My office doubles as my home; or the other way around. I often meet people that get overjoyed when I mention I have a very flexible schedule. I can see how their eyes fill up with satisfaction and a bit of envy. I often reply with a “It does come with its own challenges”. They don’t believe me straight away.

Making Pulp & Pith grow is a teamwork, not only with my partner in crime, but with clients and providers. It comes down to even key elements like creativity, perseverance, patience and strength - with a working laptop and a good back up drive, of course. It is a pot like in any other company. And, this one pot is full of contrasts. We go from absolute silence to resounding noise in no time. Adaptation is a must.

Working from home has taught me about my own relation with commitment, creativity, stress and most importantly, self-regulation. It has allowed me to recognise the powerful importance of having small talk while revealing the wonders of booking your personal appointments at any given time.  

I often fail in following all the advice out there for people who work from home. However, I thought it would be good to 1) make my own set of advice based on my own experience, and 2) list it here for you - and me when I need a reminder!


Slowly yet steadily, I have managed to clear a room in the flat and use it almost exclusively as my office. Once I go in, the clock kicks and often when I leave work has remained there -although, I have to admit having my email linked to my phone means work is never too far. My suggestion here is: Make it comfortable. Fill it up with your personal items. And above all, make sure you expand as much as you can/need; this is entirely for you! In my case, I have arranged on the wall a portion of my large collection of postcards. These images evoke memories, journeys and dreams. I always feel I can discover more every time I look at them, and they also remind me of the immense world.


When a friend of mine started her PhD, her supervisor told her the best advice I think someone could give to a non-office worker: “Write when it rains. Stop, and get out when it is sunny. The weather will make sure you work enough”. Since then I have been obsessed with this. Of course, this doesn’t mean I don’t work on sunny day - I wish! But, make sure you get enough good light in wherever you work -either if you stay at home, if you go to a coffee shop, during a meeting. Good light, wether natural or artificial is key for your mood and efficiency.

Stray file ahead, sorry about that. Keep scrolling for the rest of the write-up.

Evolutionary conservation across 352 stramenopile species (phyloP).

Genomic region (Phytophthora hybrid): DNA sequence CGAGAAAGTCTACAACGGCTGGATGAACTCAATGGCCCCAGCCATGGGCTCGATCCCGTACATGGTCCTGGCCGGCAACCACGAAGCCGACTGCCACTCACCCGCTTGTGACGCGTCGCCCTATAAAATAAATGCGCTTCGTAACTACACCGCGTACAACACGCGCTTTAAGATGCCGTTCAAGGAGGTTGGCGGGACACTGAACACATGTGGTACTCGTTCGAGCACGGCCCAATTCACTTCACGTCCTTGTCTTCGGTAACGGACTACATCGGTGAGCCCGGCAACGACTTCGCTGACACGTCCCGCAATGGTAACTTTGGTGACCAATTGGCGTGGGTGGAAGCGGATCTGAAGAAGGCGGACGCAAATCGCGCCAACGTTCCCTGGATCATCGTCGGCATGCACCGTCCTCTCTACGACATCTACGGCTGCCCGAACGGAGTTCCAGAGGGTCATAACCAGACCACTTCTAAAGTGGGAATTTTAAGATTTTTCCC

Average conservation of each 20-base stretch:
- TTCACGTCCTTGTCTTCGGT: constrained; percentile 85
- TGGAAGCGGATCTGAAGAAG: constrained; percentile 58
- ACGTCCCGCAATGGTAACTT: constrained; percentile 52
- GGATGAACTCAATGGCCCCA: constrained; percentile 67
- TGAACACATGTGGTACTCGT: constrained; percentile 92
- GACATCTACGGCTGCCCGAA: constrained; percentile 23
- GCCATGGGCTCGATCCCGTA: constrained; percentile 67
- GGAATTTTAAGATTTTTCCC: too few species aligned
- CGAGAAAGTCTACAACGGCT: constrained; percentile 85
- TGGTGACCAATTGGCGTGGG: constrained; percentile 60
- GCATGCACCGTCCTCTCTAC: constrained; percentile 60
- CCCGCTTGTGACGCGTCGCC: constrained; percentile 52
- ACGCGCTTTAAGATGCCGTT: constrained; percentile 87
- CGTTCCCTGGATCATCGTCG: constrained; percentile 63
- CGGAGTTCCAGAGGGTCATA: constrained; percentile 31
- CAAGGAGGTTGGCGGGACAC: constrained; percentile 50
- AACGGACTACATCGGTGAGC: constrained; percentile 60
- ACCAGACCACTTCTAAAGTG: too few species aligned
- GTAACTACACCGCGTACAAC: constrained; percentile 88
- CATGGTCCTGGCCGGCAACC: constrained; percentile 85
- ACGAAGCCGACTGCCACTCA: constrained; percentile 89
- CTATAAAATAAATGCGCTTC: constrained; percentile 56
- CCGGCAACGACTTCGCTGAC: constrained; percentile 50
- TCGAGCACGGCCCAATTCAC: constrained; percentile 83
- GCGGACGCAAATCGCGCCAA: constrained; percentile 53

I treasure down time like never before. It helps my day to end when I stop being alone. At that point, I feel there is more to life than my computer screen with its infinite possibilities of interaction and creation yet virtual and intangible at the end. I don’t personally need a strict routine, but preserving time to rest, to take proper holidays and to breath outside the work bubble is important to enjoy more when I am in work mode. For those who know me, I run my life on ‘modes’. So, yes I could not advice it in any other way. Make sure to turn off your ‘work mode' because exhaustion is its worse enemy.


Controlling your schedule sounds delightful. It also means it get full up quite easily and you also end up with dead slots of time. Not enough to dig into that new project you have yet too short for it to go to waste. Not moving is a huge part of working from home. Nobody tells you that it will be easier to eat badly and you will find it even easier to move less. So, yes… exercise when you think best or stretch every couple hours would bring a different sense to your body. Drink water, don't forget to eat! All this sounds lame and same old talk, BUT what is it important here is that ALL these decisions are never automatic when you are alone working from home. You don’t see anyone getting a cup of tea to tempt you enough, like happens in a office.


In my opinion, there are truly two ways to start the creativity engine. It is true creativity is a like a muscle, which means you need to work it out. So, please do work it out by doing what you do. Good, bad, regular, amazingly… it all counts in the end. I know, I know it sounds like a cliche but there is not lost work when you save the files, and you can take elements from those exercises for other projects. That said, creativity also needs a breather. Working from home means you cut out many, many of the transitorily moments -no commute, no ephemeral encounter with a old colleague, no reflection of light with the wind blowing on a certain way that Monday morning. So, please make sure to book in your calendar some daily get away to sparkle your creativity. It could even be, going to that one ice-cream place you have never been. It is not all about looking at others doing your craft, but seeing different crafts.